Therapies administered in publicly funded clinical trials generated more than 14 million additional life-years for patients with cancer between 1980 and 2020, according to a new analysis.
The trials were conducted by the National Cancer Institute's (NCI's) National Cancer Clinical Trials Network (NCTN).
The findings underscore the critical role of government-sponsored research, according to first author Joseph M. Unger, PhD, of Fred Hutchinson Cancer Center, Seattle, and colleagues.
The findings were published online December 8 in the Journal of Clinical Oncology.
For the study, the team assessed phase 3 trials that had statistically significant findings for at least one clinical, time-dependent outcome. The majority of the trials were related to breast, gynecologic, and lung cancers.
The 162 trials included in the analysis involved 108,334 patients and represented nearly a third of NCTN trials, the authors note. Most studies (90.1%) were published in high-impact scientific journals, and they were cited in the literature 165,336 times at a mean of 62.2 citations per trial per year.
Nearly 90% (87.7%) of these trials were cited in cancer care guidelines that recommended the treatments studied.
"Overall, 82.1% (133/161) of trials showed overall survival favoring the experimental arm to some extent, including 92 instances (56.8%) where overall survival for the experimental arm was statistically significantly superior," the authors note.
They mapped the benefit onto the US cancer population using national cancer registry and life table data.
They estimate that the clinical trials generated 14.2 million additional life-years for patients with cancer up to 2020.
"The 14.2 million life-years these trials added through 2020 represents 4.2 percent of the 336.8 million years of life lost in the U.S. due to cancer from 1980 – 2020," notes a press release from the SWOG Cancer Research Network, which is part of the NCTN.
"The researchers further project that by 2030, this same set of already completed studies will have added 24.1 million life-years for patients," it adds.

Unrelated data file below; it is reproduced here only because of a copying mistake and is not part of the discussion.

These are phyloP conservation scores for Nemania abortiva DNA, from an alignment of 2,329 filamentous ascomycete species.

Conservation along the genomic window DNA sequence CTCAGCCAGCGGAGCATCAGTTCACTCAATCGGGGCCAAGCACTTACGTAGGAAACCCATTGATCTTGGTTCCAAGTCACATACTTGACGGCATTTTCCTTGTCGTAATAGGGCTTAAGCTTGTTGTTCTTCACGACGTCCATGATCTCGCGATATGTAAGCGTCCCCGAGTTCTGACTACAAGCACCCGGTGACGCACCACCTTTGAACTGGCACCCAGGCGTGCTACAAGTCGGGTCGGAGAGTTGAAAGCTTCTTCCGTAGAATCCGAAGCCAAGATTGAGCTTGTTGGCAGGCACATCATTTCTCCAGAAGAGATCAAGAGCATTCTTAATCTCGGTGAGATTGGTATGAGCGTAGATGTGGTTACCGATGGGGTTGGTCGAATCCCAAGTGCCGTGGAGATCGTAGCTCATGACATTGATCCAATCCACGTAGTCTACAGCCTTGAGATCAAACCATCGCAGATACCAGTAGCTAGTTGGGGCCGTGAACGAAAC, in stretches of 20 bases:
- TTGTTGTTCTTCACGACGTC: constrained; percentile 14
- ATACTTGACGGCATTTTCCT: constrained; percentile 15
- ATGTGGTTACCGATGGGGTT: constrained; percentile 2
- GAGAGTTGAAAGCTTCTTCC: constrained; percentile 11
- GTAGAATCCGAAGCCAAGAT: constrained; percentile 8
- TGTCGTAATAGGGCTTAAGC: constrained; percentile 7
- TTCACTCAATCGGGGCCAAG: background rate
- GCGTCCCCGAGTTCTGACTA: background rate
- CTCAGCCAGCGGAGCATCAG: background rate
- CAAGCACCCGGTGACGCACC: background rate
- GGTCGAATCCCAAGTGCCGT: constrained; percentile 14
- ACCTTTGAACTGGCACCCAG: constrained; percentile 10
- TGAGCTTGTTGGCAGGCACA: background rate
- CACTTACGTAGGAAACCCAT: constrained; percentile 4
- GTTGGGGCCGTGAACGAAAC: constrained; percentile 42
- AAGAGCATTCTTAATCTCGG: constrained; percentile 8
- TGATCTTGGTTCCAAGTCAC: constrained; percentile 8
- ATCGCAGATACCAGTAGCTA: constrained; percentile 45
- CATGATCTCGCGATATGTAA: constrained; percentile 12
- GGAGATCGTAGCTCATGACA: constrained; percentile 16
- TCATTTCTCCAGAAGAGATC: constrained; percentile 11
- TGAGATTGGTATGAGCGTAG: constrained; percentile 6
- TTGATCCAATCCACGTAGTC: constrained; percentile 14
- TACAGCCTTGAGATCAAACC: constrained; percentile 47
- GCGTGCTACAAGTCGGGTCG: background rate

The team also evaluated the funding of these clinical trials. The total federal investment to conduct these trials, as calculated using public data on estimated funding for the trial groups, was $4.63 billion.
"The federal investment cost per life-year gained through 2020 was $326 in US dollars," the authors estimate.
Unger, a SWOG health services researcher and biostatistician, said the work "provides a clear statement about the impact of publicly funded cancer research.
"When we discuss investments in infrastructure, it's important to also consider scientific infrastructure. In the US, the NCI-sponsored network groups have been a vital element of the scientific infrastructure of clinical research for decades and have returned incredible value to cancer patients and to the US taxpayer," he added.
Unger and co-authors acknowledge that the $326 per life-year gained, which represents the federal government's investment, does not encompass the costs of initial drug discovery, early testing, and the costs of conducting the trials, but they also note that multiple additional patient benefits derived from NCTN trials are not accounted for in the statistics.
"These trials have also made substantial contributions in ways that are harder to measure," Unger stated. "For instance, negative trials are critical for showing what treatments should not be used, and federally sponsored research groups also provide critical opportunities to mentor new generations of clinical researchers.
"And for patients, these trials routinely provide access to treatments for underserved patient populations that may not be as accessible in industry-sponsored trials."
NCI Director Monica M. Bertagnolli, MD, who was not involved in this study, commended the "generosity and courage of patients who participate in clinical trials. This work is a clear demonstration that those who do so make a tremendous contribution to society.
"We also acknowledge the work of clinical providers and other caregivers who go above and beyond usual care to make clinical trials possible," she said in a statement. "This result validates the key role of NCTN and other networks in improving the outlook for patients with cancer and progressing toward our goal to reduce the cancer death rate by half within 25 years."
The research was funded by grants from the National Institutes of Health/National Cancer Institute. Unger has disclosed no relevant financial relationships.
J Clin Oncol. Published online December 8, 2022. Full text
Sharon Worcester, MA, is an award-winning medical journalist based in Birmingham, Alabama, writing for Medscape, MDedge and other affiliate sites. She currently covers oncology, but she has also written on a variety of other medical specialties and healthcare topics. She can be reached at firstname.lastname@example.org or on Twitter: @SW_MedReporter.
For more news, follow Medscape on Facebook, Twitter, Instagram, and YouTube.
Lead image: Dreamstime
Medscape Medical News © 2022
Cite this: NCI Trials Have Helped Cancer Patients to Live Longer - Medscape - Dec 27, 2022.